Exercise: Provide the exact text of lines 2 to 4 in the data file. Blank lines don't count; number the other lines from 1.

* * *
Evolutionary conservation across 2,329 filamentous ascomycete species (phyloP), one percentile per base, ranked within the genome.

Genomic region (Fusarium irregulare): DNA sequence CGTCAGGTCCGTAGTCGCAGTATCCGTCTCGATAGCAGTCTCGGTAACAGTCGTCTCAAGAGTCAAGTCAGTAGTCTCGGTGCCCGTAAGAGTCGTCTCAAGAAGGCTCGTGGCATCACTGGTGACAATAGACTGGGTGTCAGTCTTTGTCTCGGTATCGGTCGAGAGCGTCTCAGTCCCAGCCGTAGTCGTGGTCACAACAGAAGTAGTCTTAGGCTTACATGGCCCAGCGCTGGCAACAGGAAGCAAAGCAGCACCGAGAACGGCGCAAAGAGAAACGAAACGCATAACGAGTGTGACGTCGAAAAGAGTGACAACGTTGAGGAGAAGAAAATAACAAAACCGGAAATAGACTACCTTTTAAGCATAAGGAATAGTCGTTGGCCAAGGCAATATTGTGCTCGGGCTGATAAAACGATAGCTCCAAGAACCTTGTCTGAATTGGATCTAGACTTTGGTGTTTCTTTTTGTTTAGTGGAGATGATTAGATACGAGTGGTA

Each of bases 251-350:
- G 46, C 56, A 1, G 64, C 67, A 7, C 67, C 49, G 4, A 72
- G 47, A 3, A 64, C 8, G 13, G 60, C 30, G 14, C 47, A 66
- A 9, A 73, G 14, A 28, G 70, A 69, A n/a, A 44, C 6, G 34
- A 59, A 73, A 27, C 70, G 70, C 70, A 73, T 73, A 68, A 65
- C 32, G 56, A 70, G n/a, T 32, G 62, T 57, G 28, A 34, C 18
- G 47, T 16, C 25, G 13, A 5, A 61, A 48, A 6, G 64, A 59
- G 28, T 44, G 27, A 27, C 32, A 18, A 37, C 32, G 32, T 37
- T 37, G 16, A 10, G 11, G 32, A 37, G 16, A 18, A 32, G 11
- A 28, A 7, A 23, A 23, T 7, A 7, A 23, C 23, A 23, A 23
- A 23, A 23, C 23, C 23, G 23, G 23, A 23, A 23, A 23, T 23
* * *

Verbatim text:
Genomic region (Fusarium irregulare): DNA sequence CGTCAGGTCCGTAGTCGCAGTATCCGTCTCGATAGCAGTCTCGGTAACAGTCGTCTCAAGAGTCAAGTCAGTAGTCTCGGTGCCCGTAAGAGTCGTCTCAAGAAGGCTCGTGGCATCACTGGTGACAATAGACTGGGTGTCAGTCTTTGTCTCGGTATCGGTCGAGAGCGTCTCAGTCCCAGCCGTAGTCGTGGTCACAACAGAAGTAGTCTTAGGCTTACATGGCCCAGCGCTGGCAACAGGAAGCAAAGCAGCACCGAGAACGGCGCAAAGAGAAACGAAACGCATAACGAGTGTGACGTCGAAAAGAGTGACAACGTTGAGGAGAAGAAAATAACAAAACCGGAAATAGACTACCTTTTAAGCATAAGGAATAGTCGTTGGCCAAGGCAATATTGTGCTCGGGCTGATAAAACGATAGCTCCAAGAACCTTGTCTGAATTGGATCTAGACTTTGGTGTTTCTTTTTGTTTAGTGGAGATGATTAGATACGAGTGGTA

Each of bases 251-350:
- G 46, C 56, A 1, G 64, C 67, A 7, C 67, C 49, G 4, A 72